Task force follies

Schell's Mardi Gras panels produce yet another crisis at City Hall.

A TASK FORCE can be a politician's best friend—sometimes.

Not so in post-Mardi Gras Seattle, where Mayor Paul Schell's effort to create a three-panel study of the violent end to the February festival has filled City Hall with unwanted controversy.

The mayor couldn't have picked a worse time for his latest political misstep: Even as the city's embattled chief executive was formally kicking off his campaign for re-election, he was getting raked over the coals on newspaper editorial pages over the news that some meetings of the three Mardi Gras task forces will be closed to the public.

Further reinforcing Schell's public image as the guy with a perpetual rain cloud hovering over his head, the mayor somehow managed to share his pain with the six members of the City Council drafted as task force members. By the end of the week, three council members had resigned their task force positions—and two of those staying were doing so only because their task forces had agreed to at least some open meetings.

Schell's most recent troubles began when he allowed task force members to vote on whether their meetings should be open or closed to the public. Members of two of the three task forces immediately called for closed meetings in order to facilitate frank and open discussion. Bif Brigman, a Pioneer Square businessman and a task force member, says participants want to discuss the task forces' issues openly, without worrying how their comments might sound when reduced to a media "sound bite."

But the priorities of private citizens and public officials are very different. The political reality is that City Council members simply can't justify sitting on any panel that holds closed meetings, says City Council member Nick Licata, something a fellow elected official such as the mayor should have realized.

What's more, council members didn't have any say over which panel they would serve on, or even if they wanted to participate in the process at all, adds Licata. The mayor's March 28 announcement of the task force process caught him by surprise. "I had no idea about these," he says. "All I got was a message from [City Council President] Margaret Pageler on my answering machine."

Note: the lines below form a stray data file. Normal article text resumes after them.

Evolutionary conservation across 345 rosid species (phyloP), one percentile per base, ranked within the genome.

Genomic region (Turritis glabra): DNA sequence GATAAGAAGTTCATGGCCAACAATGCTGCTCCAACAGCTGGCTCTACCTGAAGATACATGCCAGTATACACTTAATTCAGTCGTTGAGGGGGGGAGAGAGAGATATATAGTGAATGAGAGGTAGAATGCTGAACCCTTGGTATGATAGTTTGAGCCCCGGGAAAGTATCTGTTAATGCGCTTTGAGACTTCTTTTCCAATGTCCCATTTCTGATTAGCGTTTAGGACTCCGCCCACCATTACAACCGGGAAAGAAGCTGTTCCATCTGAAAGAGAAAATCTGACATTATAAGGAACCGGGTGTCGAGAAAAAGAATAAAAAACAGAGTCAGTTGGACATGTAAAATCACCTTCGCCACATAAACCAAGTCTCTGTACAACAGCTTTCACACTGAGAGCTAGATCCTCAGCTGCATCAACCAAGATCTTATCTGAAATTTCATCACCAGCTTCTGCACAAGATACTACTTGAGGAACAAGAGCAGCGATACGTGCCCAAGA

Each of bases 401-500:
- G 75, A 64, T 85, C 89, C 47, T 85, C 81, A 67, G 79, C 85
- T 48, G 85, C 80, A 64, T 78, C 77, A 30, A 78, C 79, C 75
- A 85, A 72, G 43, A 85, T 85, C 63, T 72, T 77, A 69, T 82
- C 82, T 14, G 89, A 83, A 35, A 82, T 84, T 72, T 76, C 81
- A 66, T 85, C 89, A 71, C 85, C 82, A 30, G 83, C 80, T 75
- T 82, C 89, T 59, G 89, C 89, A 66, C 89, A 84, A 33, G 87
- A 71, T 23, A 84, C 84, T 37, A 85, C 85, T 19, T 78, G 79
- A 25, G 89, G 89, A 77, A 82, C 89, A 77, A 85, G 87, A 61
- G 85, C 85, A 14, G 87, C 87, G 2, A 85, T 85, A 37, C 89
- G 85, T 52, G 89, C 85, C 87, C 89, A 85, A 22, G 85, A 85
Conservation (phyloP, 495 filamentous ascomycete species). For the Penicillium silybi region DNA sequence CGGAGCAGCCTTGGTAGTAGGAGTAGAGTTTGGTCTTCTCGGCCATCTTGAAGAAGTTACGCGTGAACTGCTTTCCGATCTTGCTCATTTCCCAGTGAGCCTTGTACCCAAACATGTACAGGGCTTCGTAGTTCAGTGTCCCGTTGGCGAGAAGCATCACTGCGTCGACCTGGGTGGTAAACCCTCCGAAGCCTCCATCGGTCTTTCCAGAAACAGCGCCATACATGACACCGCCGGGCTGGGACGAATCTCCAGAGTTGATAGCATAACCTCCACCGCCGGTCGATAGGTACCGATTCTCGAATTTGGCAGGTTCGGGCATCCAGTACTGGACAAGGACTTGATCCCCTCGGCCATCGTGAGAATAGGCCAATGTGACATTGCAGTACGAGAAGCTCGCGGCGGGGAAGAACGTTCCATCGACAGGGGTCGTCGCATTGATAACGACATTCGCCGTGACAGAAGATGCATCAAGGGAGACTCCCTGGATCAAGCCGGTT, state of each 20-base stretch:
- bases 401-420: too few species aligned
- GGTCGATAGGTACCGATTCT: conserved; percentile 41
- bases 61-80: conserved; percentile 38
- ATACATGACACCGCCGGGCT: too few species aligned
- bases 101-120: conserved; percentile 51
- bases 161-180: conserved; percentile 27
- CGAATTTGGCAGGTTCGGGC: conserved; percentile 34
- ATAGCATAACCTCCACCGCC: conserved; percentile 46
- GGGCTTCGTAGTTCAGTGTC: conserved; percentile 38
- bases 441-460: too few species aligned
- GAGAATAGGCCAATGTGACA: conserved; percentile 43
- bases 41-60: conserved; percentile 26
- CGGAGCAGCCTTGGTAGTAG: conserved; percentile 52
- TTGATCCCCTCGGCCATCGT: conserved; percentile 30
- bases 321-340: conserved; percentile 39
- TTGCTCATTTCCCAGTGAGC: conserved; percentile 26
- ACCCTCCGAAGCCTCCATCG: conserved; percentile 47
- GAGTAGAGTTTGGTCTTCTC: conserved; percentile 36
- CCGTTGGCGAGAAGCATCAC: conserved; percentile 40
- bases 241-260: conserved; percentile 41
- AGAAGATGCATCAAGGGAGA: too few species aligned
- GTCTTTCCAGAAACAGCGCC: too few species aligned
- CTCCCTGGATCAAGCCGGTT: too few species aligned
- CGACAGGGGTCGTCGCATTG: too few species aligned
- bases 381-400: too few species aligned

Even council member Jan Drago, generally a Schell ally, couldn't take the heat and bailed out of her task force. Despite lobbying from both the mayor and Drago, the Mardi Gras panel she had agreed to chair voted last week to keep its meetings closed, resulting in a stinging April 18 Seattle Post-Intelligencer editorial criticizing both the closed meetings and Drago's participation in the process. Later that day, Drago faced the media (and several curious colleagues) in council chambers to officially resign her position as chair of the Pioneer Square Neighborhood Task Force.

Some council members would now like to see the mayor step in and require the meetings to be open, but, since he has already allowed task force members to vote on the issue, this tactic would probably just cause more trouble. Deputy Mayor Maud Daudon says the mayor didn't issue an up-front mandate for open meetings, in part to give the panels more autonomy from City Hall.

It's doubly ironic that a process first criticized as too mild a recipe for change has landed Schell in the soup again. One of his two chief rivals, City Attorney Mark Sidran, immediately lampooned Schell as a weak leader whose only response to major events such as Mardi Gras is to form "a task force or three."

However, Schell's original decision wasn't necessarily a bad one. Forming a task force is a good response to a crisis, says political consultant Cathy Allen. "You create a process so that—at least while you try to figure out how it never happens again—you can more or less buy time."

But buying time didn't help the mayor, who can't seem to manage the aftermath of a crisis let alone the crises themselves. Licata points out that the furor over the task forces could have been avoided simply by better planning in the mayor's office. "It's amazing what the mayor can accomplish without even trying," says Licata. "There was no direction to these things—they were just slapped together. This is just giving government a black eye."


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